Effects of ceftriaxone on GLT1 isoforms, xCT and associated signaling pathways in P rats exposed to ethanol
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Several studies have demonstrated a correlation between extracellular glutamate concentration in the mesolimbic reward pathway and alcohol craving. Extracellular glutamate concentration is regulated by several glutamate transporters. Glial glutamate transporter 1 (GLT1) is one of them that regulates the majority of extracellular glutamate concentration. In addition, cystine/glutamate antiporter (xCT) is another transporter that regulates extracellular glutamate.
We focus in this study to determine the effects of ceftriaxone, β-lactam antibiotic, on glial proteins such as GLT1 isoforms, xCT, glutamate aspartate transporter (GLAST), and several associated signaling pathways as well as ethanol intake in P rats. Additionally, to examine the onset of signaling pathways associated with GLT1 upregulation following ceftriaxone treatment, we tested 2- versus 5-day daily dosing of ceftriaxone.
Ceftriaxone treatment (100 mg/kg), 2 and 5 days, resulted in about five fold reduction in ethanol intake by P rats. The reduction in ethanol intake was associated with significantly enhanced expression of GLT1, GLT1a, GLT1b, and xCT in the nucleus accumbens (NAc) and prefrontal cortex (PFC) of 5-day ceftriaxone-treated P rats. Two-day-treated P rats showed marked changes in expression of these glutamate transporters in the PFC but not in the NAc. Importantly, ceftriaxone-treated P rats (2 and 5 days) demonstrated enhanced phosphorylation of Akt and nuclear translocation of nuclear factor kappaB (NFκB) in the NAc and PFC compared to control animals.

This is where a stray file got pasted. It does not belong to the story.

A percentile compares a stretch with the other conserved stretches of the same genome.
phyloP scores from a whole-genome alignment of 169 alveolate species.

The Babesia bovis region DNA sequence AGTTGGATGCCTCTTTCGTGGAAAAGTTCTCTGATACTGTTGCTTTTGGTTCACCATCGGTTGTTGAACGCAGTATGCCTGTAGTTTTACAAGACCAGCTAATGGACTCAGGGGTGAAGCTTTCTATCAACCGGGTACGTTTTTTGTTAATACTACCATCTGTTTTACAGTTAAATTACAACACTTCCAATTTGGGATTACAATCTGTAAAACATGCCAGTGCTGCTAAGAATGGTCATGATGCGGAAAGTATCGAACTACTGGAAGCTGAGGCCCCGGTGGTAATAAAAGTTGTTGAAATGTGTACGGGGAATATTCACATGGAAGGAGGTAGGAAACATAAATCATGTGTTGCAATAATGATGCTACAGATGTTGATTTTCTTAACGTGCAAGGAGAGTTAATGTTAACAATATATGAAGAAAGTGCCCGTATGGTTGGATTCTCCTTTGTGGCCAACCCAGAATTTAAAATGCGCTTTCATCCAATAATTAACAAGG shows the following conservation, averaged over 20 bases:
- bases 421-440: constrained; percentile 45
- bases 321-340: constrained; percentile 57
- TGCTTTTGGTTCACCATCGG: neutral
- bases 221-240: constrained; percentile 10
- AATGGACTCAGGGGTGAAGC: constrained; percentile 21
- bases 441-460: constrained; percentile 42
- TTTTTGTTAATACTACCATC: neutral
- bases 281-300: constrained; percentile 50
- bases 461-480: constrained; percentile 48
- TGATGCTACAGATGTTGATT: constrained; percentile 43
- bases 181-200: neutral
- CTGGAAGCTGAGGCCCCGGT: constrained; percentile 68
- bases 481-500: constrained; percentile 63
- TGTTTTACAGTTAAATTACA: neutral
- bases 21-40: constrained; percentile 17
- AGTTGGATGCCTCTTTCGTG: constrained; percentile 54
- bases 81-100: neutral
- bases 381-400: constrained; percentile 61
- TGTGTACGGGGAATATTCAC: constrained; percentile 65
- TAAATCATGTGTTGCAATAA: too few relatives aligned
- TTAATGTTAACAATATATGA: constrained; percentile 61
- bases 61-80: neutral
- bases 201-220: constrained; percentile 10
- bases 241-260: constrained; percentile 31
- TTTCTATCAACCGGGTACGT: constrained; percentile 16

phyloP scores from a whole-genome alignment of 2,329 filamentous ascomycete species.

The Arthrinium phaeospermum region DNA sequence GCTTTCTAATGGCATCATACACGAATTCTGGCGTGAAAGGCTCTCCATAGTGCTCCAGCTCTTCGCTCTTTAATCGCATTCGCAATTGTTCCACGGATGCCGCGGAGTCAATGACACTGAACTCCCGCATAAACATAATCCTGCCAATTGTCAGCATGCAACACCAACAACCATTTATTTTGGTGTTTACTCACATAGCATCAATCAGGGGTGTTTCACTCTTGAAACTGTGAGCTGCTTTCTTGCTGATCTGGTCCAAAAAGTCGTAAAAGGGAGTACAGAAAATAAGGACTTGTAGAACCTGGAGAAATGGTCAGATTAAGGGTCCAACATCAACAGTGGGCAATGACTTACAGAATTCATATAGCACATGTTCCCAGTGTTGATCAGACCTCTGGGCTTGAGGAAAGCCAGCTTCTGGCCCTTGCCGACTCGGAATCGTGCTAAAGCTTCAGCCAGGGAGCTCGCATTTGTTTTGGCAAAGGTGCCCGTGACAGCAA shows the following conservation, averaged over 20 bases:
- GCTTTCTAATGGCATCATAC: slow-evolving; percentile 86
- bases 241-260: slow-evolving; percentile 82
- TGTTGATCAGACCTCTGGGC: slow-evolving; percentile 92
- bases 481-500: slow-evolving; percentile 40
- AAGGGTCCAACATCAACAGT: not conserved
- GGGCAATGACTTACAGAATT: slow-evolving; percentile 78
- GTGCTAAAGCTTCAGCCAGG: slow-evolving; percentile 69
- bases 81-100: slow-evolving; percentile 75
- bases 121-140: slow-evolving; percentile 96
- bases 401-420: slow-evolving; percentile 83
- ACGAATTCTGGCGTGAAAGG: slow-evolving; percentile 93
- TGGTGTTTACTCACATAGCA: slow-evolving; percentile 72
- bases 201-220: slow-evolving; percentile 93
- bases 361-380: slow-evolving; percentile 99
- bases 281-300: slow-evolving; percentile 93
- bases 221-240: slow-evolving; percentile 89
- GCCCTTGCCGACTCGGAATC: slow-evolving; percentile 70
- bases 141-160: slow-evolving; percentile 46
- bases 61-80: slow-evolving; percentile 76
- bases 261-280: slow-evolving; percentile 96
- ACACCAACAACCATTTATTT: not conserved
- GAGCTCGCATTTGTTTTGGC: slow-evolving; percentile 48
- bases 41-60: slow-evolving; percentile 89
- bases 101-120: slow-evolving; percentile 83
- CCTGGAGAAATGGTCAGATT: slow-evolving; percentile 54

These findings demonstrate that ceftriaxone treatment induced upregulation of GLT1, GLT1 isoforms, and xCT in association with activation of the Akt-NFκB signaling pathway.
KeywordsGlutamate GLT1 EAAT2 P rats Ceftriaxone Nucleus accumbens Prefrontal cortex
This work was supported by Award Number R01AA019458 (Y.S.) from the National Institutes on Alcohol Abuse and Alcoholism. The authors thank Dr. Jeffery Rothstein from Johns Hopkins University and Dr. Paul Rosenberg from Harvard Medical School for proving our laboratory with GLT1a and GLT1b, respectively. The authors would like to thank Charisse Montgomery for editing this manuscript.
Conflict of interest
The authors declare no conflict of interest.
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